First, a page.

Skip to main content


I’m affected by my surroundings. Probably too much.

I get bummed out by a drab hotel room, huge parking garages give me the ick, the Brutalist architecture in eastern Europe is dehumanizing to me and to top it off I find the entire season of winter deeply offensive

As a comic I am required to visit many cities that have the aesthetic value of shit piled on top of shit. Most of the hotels I stay in are designed by Brutalism’s happier, dumber cousin, “Functionalism”.

I’m always alone (or almost alway alone) when I’m traveling and going to these not so nice places. This causes me to suffer from a disease known as “I want to do a lot of drugs-itis”. I fight the good fight against this and have been winning for many years.

This is why I wish the entire world had been designed by Jorn Utzon. Who is that, you ask? Utzon was a famous Danish architect who was destined to do two things:

1. Have an impossibly fun name to pronounce – “Yee-orn Ewt-zsen”. Say it. Say it!

2. Design the most timeless, beautiful theater I’ve ever seen.


Ladies and gentlemen, the Sydney Opera House.

Well played, Jorn. Well played.

This building makes me happy. It makes everyone happy. I don’t know anyone who doesn’t like the Sydney Opera House. Even people from Melbourne like the Sydney Opera House! If you knew the extremely visceral, knee-jerk way that people from Melbourne dislike anything Sydney-related then you’d know how big a statement that is. it’s like someone from Boston admitting the Yankees are a world class organization. Yeah, it’s that big.

Jorn Utzon nailed it. And he had zero margin for error. He was tasked with putting a city-defining, perhaps a nation-defining building across from what was already the most famous man-made landmark in the country, the Harbour Bridge.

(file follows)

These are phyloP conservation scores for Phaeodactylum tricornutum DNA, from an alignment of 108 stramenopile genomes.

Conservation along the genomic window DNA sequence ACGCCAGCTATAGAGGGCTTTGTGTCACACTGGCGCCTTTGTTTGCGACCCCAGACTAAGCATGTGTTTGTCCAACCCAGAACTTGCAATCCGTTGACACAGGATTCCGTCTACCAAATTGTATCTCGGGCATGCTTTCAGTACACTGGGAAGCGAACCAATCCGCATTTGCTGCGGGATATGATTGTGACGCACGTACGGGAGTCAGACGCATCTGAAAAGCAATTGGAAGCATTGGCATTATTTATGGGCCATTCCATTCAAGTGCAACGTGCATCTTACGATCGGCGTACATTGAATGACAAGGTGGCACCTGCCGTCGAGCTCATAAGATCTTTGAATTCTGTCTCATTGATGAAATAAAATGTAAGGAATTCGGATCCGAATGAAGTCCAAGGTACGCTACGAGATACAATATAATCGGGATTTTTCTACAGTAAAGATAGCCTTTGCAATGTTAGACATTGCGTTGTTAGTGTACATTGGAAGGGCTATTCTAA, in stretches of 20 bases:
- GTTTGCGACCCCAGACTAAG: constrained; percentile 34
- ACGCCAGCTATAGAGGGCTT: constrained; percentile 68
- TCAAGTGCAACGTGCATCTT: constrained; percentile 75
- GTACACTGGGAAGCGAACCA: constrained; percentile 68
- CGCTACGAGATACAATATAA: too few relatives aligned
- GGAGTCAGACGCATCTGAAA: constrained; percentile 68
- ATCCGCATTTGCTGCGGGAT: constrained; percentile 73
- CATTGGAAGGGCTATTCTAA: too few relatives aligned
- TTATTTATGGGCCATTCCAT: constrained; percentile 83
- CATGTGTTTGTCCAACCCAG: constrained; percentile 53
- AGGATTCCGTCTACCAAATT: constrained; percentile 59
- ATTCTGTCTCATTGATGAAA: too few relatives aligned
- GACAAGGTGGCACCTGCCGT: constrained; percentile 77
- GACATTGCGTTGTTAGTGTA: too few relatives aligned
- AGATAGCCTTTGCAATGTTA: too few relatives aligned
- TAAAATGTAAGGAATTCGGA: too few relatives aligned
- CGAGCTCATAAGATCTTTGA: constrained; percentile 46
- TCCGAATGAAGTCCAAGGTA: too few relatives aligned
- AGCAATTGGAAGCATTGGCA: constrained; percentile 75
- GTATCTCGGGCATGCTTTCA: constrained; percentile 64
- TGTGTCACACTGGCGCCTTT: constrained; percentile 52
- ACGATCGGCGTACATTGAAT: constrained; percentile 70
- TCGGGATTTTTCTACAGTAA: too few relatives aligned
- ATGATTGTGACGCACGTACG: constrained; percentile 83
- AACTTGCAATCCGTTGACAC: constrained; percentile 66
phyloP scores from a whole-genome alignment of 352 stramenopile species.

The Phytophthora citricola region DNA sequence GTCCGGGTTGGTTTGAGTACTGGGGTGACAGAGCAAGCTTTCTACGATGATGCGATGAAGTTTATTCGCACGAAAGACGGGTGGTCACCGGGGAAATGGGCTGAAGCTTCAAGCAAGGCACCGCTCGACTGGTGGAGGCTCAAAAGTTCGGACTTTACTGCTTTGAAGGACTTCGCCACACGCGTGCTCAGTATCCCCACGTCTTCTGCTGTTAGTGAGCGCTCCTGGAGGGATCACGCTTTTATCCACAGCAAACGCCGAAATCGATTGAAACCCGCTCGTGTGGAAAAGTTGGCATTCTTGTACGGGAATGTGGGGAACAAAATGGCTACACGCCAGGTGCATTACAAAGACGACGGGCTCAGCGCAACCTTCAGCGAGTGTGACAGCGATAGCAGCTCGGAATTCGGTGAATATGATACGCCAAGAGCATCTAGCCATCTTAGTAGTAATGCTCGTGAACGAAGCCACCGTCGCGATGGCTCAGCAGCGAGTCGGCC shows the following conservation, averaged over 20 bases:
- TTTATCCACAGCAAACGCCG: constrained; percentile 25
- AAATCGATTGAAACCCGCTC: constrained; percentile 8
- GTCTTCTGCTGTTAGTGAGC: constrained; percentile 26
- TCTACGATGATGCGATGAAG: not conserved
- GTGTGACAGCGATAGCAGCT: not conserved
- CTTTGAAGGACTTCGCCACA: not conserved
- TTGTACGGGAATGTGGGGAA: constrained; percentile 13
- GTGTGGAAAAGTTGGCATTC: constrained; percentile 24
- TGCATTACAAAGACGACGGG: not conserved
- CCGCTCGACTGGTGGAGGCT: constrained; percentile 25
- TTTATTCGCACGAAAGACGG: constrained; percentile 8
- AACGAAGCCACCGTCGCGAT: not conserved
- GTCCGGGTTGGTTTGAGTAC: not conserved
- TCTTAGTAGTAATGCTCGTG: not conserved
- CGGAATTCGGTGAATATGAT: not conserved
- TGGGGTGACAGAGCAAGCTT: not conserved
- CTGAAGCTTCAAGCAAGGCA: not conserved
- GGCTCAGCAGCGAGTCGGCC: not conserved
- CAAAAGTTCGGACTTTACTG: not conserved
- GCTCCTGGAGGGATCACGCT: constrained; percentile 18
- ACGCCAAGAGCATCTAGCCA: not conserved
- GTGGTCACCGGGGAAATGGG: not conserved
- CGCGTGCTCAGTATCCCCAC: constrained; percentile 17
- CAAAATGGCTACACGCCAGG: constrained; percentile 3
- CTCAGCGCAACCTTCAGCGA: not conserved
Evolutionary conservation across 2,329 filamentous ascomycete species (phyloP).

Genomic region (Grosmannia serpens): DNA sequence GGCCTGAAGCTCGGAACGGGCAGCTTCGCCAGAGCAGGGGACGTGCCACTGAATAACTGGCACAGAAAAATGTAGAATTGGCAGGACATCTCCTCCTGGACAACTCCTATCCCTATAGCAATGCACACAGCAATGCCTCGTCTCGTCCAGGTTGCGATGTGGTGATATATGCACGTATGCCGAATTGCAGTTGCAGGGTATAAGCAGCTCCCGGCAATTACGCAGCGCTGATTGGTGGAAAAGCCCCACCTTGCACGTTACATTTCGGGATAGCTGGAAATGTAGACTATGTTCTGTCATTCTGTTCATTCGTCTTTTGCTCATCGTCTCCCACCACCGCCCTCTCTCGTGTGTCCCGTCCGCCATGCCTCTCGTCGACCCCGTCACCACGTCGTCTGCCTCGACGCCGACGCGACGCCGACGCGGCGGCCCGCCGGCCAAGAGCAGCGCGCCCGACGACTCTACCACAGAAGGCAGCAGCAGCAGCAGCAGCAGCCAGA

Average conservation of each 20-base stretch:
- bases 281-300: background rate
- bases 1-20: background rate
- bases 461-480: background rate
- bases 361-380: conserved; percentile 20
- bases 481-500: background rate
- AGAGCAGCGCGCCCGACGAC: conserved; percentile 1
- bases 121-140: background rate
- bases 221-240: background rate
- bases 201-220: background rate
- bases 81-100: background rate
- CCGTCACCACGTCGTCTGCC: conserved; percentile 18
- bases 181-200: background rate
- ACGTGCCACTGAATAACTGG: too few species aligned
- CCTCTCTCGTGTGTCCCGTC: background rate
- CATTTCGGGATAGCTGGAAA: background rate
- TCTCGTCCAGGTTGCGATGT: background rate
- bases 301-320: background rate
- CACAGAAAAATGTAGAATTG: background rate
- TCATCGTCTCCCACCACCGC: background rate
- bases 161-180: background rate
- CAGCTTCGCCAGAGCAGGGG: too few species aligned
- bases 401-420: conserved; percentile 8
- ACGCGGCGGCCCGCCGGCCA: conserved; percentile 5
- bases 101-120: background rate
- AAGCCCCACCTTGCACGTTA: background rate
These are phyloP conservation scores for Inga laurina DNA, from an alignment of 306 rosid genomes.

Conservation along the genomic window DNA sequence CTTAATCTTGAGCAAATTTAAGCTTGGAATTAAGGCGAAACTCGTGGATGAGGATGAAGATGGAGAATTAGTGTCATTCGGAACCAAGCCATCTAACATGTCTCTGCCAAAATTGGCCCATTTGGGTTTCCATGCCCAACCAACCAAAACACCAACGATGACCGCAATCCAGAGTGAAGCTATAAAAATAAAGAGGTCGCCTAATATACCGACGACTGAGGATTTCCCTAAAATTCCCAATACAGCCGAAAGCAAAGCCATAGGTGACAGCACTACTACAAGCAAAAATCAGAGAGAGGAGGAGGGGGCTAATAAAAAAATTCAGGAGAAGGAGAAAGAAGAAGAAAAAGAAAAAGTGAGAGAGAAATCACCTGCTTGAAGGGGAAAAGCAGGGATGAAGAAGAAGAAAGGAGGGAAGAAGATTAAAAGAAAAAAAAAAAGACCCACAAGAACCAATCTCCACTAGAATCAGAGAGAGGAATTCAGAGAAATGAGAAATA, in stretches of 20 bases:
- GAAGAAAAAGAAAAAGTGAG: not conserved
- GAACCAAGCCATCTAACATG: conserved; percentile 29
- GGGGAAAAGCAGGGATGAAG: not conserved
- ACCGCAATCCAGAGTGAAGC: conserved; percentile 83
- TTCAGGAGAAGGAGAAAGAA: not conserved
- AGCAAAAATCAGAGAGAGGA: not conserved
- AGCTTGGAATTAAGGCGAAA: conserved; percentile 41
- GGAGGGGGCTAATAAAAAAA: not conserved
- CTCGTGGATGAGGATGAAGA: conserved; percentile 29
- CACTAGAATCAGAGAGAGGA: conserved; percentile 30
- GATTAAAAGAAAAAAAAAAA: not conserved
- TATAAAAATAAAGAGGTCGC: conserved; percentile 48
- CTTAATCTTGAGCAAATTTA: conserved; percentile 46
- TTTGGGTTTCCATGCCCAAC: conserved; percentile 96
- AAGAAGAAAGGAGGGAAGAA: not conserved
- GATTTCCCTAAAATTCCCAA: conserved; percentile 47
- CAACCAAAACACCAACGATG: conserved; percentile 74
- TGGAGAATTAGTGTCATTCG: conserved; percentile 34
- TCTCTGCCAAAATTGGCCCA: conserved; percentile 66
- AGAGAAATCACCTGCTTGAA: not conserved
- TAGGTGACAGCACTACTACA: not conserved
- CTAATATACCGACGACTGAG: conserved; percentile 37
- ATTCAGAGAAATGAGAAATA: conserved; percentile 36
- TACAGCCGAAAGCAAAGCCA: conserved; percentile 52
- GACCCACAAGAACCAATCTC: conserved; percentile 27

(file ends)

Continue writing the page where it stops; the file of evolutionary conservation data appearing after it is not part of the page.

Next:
If you’ve seen the Harbour Bridge (the picture above you), then you know it’s stunning and perfect and Australian in the best sense of the word. It’s sturdy, beautiful, clean, forward-thinking, timeless and happy. That is what I think of when I think of Australia. That and koalas.

Speaking of which, is there a way we can get a koala infestation going on the Harbour Bridge? How awesome would that be? That is literally the best Idea I’ve ever had and the only way that bridge could be improved. Although to be honest pretty much anything ever would be better with a koala infestation.


When the Opera House was completed the Harbour Bridge must have breathed a massive sigh of relief. As we all know, civic projects can run the gamut from jaw-dropping beauty to downright eyesore. The same architect can be guilty of both in their career. I’m looking at you, I.M. Pei. Love your work, buddy, but you will never convince me that ridiculous pyramid belongs in front of the Louvre.



I imagine the Bridge must have seen its new neighbor and felt a momentary twinge of jealousy, followed by relief that its permanent harbour-mate would serve not to distract or deter from the beauty of the Harbour, but rather add to it in its peculiar, unostentatious way. Look how well they go together even though they were completed 41 years apart!